Subsea Grid Connecting Scottish, Irish and Northern Irish Offshore Renewable Sites is Feasible

The huge potential benefits of a new electricity grid under the Irish Sea connecting power sources on Scottish, Northern Ireland and Republic of Ireland electricity networks have been highlighted in an exhaustive study. The Irish-Scottish Links on Energy Study (ISLES) study, funded by the EU’s INTERREG IVA Programme, has found that development of an interconnected transmission network within the decade would help drive further growth in the renewables sector, create jobs, generate revenues and ensure future sustainable energy supplies by better connecting and exporting electricity.

“With a sea area that is almost ten times the size of our landmass, Ireland has an abundance of ocean renewable energy resources, potentially a multiple of the energy requirements of our own system,” comments Pat Rabbitte TD, Minister for Communications, Energy and Natural Resources. “By co-operating with our neighbouring administrations, we can work together to create a viable market for these resources, initially across our own islands but in time to continental Europe. The study shows that we have the long term potential to reduce infrastructure costs by working together to develop a planned network design.”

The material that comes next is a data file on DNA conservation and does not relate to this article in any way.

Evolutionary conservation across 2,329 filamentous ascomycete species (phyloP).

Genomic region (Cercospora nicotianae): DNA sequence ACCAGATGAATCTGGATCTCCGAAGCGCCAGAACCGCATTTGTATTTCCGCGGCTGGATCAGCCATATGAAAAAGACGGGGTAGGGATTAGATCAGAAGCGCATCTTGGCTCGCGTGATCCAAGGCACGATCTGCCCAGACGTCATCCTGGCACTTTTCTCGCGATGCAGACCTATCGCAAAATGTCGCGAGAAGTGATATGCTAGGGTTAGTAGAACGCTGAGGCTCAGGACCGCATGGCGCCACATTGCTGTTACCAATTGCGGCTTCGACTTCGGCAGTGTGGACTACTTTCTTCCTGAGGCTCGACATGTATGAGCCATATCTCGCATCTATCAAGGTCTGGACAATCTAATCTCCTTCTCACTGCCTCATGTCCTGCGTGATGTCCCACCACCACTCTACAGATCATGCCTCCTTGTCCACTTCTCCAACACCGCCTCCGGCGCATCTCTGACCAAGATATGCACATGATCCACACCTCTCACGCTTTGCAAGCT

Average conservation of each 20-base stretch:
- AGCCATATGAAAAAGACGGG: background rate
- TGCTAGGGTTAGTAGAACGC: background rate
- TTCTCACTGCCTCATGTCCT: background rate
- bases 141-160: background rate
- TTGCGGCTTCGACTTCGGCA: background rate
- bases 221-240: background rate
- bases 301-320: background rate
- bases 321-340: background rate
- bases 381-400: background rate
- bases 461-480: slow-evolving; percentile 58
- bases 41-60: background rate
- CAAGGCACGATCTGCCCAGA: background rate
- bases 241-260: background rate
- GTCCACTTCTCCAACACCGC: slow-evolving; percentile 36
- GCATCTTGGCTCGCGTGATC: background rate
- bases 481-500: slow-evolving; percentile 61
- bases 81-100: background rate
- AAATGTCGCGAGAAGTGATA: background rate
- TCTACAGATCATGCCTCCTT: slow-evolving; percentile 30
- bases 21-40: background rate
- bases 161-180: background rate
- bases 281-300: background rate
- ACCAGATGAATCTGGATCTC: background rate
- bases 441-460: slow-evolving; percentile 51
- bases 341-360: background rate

Funded by the EU’s INTERREG IVA Programme, the ISLES project was a two-year collaboration between the Scottish Government, the Northern Ireland Executive and the Government of Ireland. The ISLES report contains crucial data and hard evidence to help understand the financial, regulatory and technical challenges of building an offshore interconnected transmission network and subsea electricity grid to support generation of electricity from renewable sources in coastal waters off Western Scotland and in the North Channel/Irish Sea area.

Scottish Finance Secretary John Swinney says: “This ground-breaking study highlights the opportunities and the challenges in realising our shared renewables potential. It underlines the commitment of our three governments to work together to harness the huge potential of renewable energy. It is further proof, if any were needed, of the enormous economic opportunities renewable energy provides. The low carbon economy could re-industrialise Scotland and the transmission network is an enormous part of that.”


Pictured at the launch of ISLES study (from left to right): PJ Rudden, director of RPS, and Pat Rabbitte TD, Minister for Communications, Energy and Natural Resources.

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